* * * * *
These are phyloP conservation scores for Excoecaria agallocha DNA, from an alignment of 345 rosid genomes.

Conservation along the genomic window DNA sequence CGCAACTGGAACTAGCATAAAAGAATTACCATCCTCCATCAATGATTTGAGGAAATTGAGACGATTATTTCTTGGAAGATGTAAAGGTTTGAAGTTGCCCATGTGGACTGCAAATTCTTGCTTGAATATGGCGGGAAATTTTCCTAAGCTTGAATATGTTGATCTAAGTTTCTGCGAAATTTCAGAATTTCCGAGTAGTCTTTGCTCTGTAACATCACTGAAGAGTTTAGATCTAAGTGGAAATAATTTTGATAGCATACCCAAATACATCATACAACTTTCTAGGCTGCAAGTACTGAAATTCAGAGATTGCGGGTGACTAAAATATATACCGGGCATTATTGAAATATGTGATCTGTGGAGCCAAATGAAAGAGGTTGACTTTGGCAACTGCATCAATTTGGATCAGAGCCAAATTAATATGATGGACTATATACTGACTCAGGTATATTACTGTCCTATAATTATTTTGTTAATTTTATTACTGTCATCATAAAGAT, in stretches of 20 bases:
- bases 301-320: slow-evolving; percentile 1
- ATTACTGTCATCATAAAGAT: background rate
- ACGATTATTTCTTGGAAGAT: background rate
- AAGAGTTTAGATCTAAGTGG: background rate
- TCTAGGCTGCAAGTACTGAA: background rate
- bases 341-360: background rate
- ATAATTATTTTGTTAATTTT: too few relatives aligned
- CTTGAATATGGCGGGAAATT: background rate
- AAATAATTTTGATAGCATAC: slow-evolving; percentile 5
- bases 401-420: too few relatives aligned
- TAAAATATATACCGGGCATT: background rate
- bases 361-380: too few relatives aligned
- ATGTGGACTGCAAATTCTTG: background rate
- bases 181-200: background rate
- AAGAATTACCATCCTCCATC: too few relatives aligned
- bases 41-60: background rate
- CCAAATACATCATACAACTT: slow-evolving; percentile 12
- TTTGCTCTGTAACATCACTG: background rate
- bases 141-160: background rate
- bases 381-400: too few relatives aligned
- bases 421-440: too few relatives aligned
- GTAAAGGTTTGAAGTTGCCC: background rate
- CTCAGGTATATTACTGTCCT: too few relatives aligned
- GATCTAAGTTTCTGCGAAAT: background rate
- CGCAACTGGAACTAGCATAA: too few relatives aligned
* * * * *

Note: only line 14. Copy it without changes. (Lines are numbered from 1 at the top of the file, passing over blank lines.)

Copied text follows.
- bases 361-380: too few relatives aligned